Atheroma contains of mainly macrophages, fibrous tissue, calcium and lipids [8]. Lipids are a group of naturally occurring molecules, and are classified by International Lipid Classification and Nomenclature Committee into eight categories, viz; fatty acyls, glycerolipids, glycerophospholipids, sphingolipids, saccharolipids, polyketides (derived from condensation of ketoacyl subunits), prenol lipids (derived from condensation of isoprene subunits) and, sterol lipids [9]. Fatty acid is a carboxylic acid with a long aliphatic chain, which is either saturated or unsaturated based on carbon double bond and length, and trans fatty acid, type of unsaturated fatty acid, are rarely found naturally and comprise of artificially processed fatty acids. In its free form it is called as fatty acid, and with various moieties it is known as fatty acyls; e.g.: triacylglycerol or triglyceride or TG, which is the most common type of fat in the body, is a glycerol with three fatty acids. Glycerolipids are Glycerol (polyol containing three hydroxyl (−OH) groups) of a single glycerol molecule forming ester bond with carboxyl group (−COOH) of three fatty acids. Denoted as mono-, di-, and tri-substituted glycerols example: monoglycerides, diglycerides and, triglycerides [10].

The case of coronary artery disease is significantly higher in South Asian population as compared to others; 2 folds higher than the Whites and 4 folds higher than the Chinese, and is rising [11]. Atheromatous plaques are responsible as the main etiology of Myocardial Infarction (MI) and a detailed understanding of the composition would yield us a better targeted strategy to combat the problem, both clinically and possibly pharmacologically. To the best of my knowledge, no single study has been done in Bangladesh to quantify the composition of lipid of atheroma taken from human coronary arteries during operation.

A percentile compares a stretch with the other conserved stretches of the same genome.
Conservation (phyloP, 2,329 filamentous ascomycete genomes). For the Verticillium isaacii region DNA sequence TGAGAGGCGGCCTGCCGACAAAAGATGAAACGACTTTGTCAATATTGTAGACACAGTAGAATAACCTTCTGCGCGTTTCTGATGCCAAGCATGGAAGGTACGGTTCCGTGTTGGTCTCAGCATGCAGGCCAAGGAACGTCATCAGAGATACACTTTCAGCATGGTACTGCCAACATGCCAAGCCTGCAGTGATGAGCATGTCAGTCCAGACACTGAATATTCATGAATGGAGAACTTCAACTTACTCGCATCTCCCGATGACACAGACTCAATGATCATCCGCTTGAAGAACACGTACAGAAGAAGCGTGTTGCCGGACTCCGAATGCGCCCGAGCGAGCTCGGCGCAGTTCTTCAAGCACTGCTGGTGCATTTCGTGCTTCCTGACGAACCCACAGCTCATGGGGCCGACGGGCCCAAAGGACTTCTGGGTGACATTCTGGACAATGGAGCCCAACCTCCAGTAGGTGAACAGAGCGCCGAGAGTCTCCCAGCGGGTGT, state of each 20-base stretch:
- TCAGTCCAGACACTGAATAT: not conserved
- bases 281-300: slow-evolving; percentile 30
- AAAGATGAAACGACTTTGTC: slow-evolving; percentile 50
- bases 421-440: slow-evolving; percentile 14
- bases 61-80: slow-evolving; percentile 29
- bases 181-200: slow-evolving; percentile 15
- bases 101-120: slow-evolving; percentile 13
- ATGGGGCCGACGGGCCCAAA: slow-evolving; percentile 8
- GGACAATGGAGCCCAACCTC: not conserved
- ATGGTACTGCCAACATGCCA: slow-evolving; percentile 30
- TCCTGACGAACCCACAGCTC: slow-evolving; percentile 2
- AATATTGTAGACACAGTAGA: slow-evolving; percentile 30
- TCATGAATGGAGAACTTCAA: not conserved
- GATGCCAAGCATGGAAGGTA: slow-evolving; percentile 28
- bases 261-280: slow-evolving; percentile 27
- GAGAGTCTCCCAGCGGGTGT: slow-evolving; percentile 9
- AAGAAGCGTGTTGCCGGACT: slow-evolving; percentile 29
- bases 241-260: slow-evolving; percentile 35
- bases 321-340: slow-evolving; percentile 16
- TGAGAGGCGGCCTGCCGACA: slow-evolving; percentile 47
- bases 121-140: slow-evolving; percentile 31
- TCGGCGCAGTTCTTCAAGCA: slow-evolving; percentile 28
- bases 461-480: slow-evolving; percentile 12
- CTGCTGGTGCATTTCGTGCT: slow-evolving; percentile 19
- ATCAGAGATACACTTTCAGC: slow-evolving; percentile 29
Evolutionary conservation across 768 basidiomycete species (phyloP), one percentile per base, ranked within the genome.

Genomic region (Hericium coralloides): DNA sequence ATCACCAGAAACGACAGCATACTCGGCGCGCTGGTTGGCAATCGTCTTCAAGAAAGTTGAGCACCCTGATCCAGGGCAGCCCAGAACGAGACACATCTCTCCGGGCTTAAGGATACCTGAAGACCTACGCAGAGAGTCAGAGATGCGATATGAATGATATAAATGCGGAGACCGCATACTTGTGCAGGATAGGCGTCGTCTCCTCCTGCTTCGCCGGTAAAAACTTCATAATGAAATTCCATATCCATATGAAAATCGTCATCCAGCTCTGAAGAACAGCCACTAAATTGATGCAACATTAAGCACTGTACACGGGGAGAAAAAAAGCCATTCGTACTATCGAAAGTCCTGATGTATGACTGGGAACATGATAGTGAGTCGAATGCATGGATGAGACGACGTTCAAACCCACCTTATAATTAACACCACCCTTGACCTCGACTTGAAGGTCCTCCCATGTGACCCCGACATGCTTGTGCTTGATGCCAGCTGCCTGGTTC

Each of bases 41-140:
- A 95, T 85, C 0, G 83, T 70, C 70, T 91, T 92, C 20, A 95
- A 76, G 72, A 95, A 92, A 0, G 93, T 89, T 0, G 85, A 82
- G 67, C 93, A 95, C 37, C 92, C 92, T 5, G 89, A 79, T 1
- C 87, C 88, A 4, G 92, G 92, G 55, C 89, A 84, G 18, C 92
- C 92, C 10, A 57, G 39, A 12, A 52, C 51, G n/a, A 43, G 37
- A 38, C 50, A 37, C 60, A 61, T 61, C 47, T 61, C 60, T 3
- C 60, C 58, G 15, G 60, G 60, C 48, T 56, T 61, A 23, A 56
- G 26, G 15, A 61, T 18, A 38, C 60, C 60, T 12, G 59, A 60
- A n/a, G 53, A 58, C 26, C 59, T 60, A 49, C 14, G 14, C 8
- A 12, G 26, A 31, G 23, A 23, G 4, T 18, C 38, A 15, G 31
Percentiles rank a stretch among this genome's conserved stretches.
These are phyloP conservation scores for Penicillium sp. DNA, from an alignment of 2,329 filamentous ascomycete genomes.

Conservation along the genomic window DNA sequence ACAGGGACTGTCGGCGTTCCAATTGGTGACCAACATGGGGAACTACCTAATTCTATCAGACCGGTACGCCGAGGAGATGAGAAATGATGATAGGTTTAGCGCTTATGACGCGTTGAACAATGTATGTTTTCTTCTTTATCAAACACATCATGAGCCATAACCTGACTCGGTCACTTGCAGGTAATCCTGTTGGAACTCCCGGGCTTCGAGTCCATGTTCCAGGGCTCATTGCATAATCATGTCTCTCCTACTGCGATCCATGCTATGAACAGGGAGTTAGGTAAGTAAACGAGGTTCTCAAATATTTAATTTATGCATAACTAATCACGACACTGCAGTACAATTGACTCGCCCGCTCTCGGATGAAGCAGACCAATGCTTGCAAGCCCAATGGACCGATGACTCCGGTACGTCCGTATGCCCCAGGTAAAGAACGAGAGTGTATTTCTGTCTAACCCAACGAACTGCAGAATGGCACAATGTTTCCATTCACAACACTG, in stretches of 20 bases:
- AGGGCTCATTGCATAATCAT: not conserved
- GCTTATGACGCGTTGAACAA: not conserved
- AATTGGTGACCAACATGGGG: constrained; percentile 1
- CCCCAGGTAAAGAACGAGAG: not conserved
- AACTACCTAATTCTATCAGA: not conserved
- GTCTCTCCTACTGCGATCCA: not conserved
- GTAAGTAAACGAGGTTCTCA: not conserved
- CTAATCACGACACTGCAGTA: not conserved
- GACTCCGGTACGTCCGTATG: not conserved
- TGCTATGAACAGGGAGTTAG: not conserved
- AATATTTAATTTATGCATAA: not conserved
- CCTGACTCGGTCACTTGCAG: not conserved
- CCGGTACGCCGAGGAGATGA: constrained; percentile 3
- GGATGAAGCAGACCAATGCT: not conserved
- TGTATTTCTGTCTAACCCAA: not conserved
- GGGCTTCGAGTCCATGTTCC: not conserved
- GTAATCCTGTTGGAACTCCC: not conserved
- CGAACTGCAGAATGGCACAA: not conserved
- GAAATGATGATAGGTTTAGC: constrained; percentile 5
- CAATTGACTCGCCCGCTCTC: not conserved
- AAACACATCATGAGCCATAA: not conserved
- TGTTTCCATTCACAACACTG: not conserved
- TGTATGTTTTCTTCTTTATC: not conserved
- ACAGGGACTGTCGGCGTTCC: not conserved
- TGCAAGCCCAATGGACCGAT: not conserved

So, the purpose of the cross sectional observational study is to assess and quantify, by whatever means possible through fractionation of lipids at Bangladesh Council of Scientific and Industrial Research and Bangabandhu Sheikh Mujib Medical University, the qualitative and quantitative aspects of lipids and calcium in human atheroma, as well as it may help future researchers to be able to know what components can be modified by drugs. Also the purpose of this study is to perform histopathological examination of the atheroma to reveal its constituents at Department of Pathology, Bangabandhu Sheikh Mujib Medical University.

2. Materials and Methods

It was a cross sectional observational type of study. Purposive sampling method was applied for this study. The study community was the patients who were diagnosed with coronary artery disease who underwent atherectomy during CABG in the department of Cardiac Surgery, D-Block, Bangabandhu Sheikh Mujib Medical University, Shahbag, Dhaka and Al Helal Specialized Hospital (AHSH), Mirpur-10, Dhaka. The study was conducted within the period of 24 months commencing from March 2016 to February 2018. Total number of cases = 80 (Eighty).

2.1. Laboratory Diagnosis and Analysis

1) Department of Pathology, B-Block, Shahbag, Banglabandhu Sheikh Mujib Medical University.

2) Designated Reference Institute for Chemical Measurements (DRICM), Bangladesh Council of Scientific and Industrial Research (BCSIR), Kudrat-i-khuda Road, Dhaka.

2.2. Selection Criteria

● Inclusion Criteria:

v All patients who underwent coronary endarterectomy were included in my study.

● Exclusion Criteria:

v Patients who did not undergo endarterectomy were not taken in my study.

v Patients who did not give consent to participate in the study were excluded.

2.3. Data Collection Tool

All relevant data were collected from each patient who fulfilled the inclusion criteria. Data were collected in data collection sheet by Interviewer administered semi structured questionnaire. Informed written consent was obtained.

2.4. Study Procedure

2.4.1. Collection of Atheroma

The atheromas were collected from the operating theater in the following manner. Standard median sternotomy and pericardiotomy was performed. The plaque was identified which usually revealed itself grossly or as focus of neovascularization. A 1.5 - 2 cm nick was made in the coronary vessel and atheroma was removed slowly (atherectomy) and grafting by conduit was done on that site. The length of atheroma was measured and a section of atheroma was cut and kept for histopathological examination and remaining section was vialed up in normal saline and were then taken to Designated Reference Institute for Chemical Measurements at Bangladesh Council of Scientific and Industrial Research where they were first numbered and labeled separately and stored at −20˚C using Siemens KA58NA75 freezer, for analysis at a suitable day.